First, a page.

The frantic, frenetic world of Formula E racing


That's the sound of the future produced by the all-electric race cars at the Qualcomm Formula E (short for Formula Electric) race that was held in New York City last weekend.

At a normal NASCAR or Formula 1 race, the sound of roaring engines and screeching tires can be deafening. Comparatively, the sound of an all-electric Formula E car is like the meekest chipmunk trying to mimic a jet engine.

Attending one of these races is a surreal experience, as massively expensive racecars whip around the track in excess of 200 miles-per-hour in lanes no bigger than 10-feet-wide. Unlike the cars that drive the Indy 500, however, these cars make less noise than your blender. In fact, the track becomes unsettlingly, dead quiet as soon as the racing pack turns the corner.

Despite how quiet a Formula E race is, it couldn’t be farther from being boring.

Formula E races are held miniature street circuits so tight they can barely fit two vehicles side-by-side. Cars fly down straights before coming to a screech halt on hairpin turns. On lanes barely wide enough to even maneuver, 20 vehicles in total crowd around the corner as they bump into each other and glance off the wall, sending carbon fiber panels flying every which way.

Formula E racing is frantic.

It’s a far cry from significantly larger Silverstone and Indianapolis race tracks that Formula 1 and Indy car races are held on respectively. Comparatively, one could have three freight trucks drive around the ring with ease on these fatter circuits.

The electric racing revolution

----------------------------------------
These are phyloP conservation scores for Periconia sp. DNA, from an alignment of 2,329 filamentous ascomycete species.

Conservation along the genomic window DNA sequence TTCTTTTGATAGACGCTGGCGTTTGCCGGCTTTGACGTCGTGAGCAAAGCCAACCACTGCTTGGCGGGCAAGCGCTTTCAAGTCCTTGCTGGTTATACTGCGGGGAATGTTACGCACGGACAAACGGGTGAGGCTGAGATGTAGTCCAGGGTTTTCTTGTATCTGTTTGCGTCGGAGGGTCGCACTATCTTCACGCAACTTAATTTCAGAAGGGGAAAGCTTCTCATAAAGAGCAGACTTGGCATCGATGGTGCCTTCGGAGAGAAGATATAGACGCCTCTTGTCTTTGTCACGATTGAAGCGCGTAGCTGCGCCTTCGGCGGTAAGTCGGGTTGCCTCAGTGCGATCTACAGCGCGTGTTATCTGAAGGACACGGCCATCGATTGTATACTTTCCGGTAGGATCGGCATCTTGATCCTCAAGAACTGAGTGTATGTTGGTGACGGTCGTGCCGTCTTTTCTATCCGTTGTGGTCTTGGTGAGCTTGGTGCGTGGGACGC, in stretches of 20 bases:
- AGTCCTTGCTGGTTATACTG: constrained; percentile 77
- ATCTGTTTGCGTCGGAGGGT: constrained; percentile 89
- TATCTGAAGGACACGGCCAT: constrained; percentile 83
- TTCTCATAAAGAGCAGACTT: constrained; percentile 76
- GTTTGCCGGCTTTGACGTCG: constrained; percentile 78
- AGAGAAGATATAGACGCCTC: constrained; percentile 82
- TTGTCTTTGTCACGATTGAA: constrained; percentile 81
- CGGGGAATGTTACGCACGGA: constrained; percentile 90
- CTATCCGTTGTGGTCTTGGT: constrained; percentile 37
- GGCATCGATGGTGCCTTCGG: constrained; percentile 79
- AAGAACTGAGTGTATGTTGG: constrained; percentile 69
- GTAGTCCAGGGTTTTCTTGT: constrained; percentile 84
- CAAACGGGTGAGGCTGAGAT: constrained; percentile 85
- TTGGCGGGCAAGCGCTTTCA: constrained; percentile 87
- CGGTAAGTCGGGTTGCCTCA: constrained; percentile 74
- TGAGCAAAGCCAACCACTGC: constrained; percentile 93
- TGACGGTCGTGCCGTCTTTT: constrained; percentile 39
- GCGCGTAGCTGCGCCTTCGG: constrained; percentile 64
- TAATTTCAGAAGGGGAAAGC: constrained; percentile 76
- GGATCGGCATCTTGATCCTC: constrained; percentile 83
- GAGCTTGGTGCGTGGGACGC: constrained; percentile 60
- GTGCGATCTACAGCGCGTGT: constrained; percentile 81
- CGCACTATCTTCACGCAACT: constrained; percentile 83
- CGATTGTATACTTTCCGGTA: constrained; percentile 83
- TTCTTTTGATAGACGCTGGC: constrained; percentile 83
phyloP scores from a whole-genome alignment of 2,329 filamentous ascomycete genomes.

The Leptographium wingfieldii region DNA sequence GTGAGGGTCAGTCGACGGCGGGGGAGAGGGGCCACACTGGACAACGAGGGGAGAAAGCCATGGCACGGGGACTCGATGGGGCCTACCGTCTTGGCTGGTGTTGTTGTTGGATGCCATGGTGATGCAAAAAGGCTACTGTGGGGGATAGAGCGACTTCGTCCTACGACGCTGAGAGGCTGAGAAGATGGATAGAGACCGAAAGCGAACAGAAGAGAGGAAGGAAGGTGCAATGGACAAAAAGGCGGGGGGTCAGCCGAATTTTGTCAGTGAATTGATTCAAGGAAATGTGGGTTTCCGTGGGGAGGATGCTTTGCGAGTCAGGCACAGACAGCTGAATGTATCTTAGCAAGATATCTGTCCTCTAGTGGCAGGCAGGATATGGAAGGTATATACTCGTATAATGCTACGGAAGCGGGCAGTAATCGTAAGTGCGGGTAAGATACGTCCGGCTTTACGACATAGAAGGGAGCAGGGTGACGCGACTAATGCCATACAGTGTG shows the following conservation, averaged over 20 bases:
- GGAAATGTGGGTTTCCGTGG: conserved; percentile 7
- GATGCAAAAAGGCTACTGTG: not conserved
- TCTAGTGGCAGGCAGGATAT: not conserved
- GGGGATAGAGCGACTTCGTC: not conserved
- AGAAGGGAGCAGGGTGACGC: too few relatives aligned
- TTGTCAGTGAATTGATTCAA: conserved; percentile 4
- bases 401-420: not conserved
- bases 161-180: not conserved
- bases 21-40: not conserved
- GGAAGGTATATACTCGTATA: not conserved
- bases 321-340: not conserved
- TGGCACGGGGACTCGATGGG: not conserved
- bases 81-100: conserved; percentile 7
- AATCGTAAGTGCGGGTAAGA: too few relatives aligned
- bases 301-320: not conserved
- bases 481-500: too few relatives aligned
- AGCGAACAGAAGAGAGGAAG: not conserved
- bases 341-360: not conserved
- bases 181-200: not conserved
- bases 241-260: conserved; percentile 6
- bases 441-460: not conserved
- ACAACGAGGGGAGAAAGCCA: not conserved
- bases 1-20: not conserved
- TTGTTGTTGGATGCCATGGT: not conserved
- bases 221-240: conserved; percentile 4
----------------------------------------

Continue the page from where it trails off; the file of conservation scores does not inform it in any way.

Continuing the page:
You might've seen a NASCAR or Le Mans race or two in your time, but Formula E is a different beast. Like other events, racers have to be alert, making intelligent decisions behind the wheel while using lightning-fast reflexes to prevent crashes. 

But more impressive, to me at least, is just how much data drivers use on a second-to-second basis: As they drive around the ring, the steering wheel has a constant readout of exactly how much they have energy left. The pit crew and audience also sees this battery information in real time.

Push it and they’ll have a better chance of being first, but then they also run the risk of puttering out on the track. And when drivers out of juice there’s no simple way of filling back up like you can with propane. No, the driver has to physically get out of their car and jump into a spare vehicle in the pits.

Formula E has one big advantage over its louder gasoline sibling in that the cars can use regenerative braking to recharge batteries on the track. But this comes with an equally large risk of frying the car’s energy cells and simply breaking down on the track – which happened to more than a few vehicles during the two day NYC ePrix. 

These elements really add to the drama because the audience can see exactly how much energy each driver has left. I spent just as much time watching the driver make it around the track as eyeing the battery lives on the cars.

The excitement hits a fever pitch as the last lap comes down to the last second and last pip of energy. Cars running on their last 5% of battery die left and right as drivers put everything into the final stretch.

Formula E racing feels and looks like something out of F-Zero, and I hope it becomes the future of racing.

Beyond the Rift is a new column where we take a look at emerging technology that's just beginning to sprout up in the world. We'll look at the newest tech like eBoards, eBikes, wireless headphones, 360 cameras and much more. 

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Kevin Lee

Kevin Lee was a former computing reporter at TechRadar. Kevin is now the SEO Updates Editor at IGN based in New York. He handles all of the best of tech buying guides while also dipping his hand in the entertainment and games evergreen content. Kevin has over eight years of experience in the tech and games publications with previous bylines at Polygon, PC World, and more. Outside of work, Kevin is major movie buff of cult and bad films. He also regularly plays flight & space sim and racing games. IRL he's a fan of archery, axe throwing, and board games.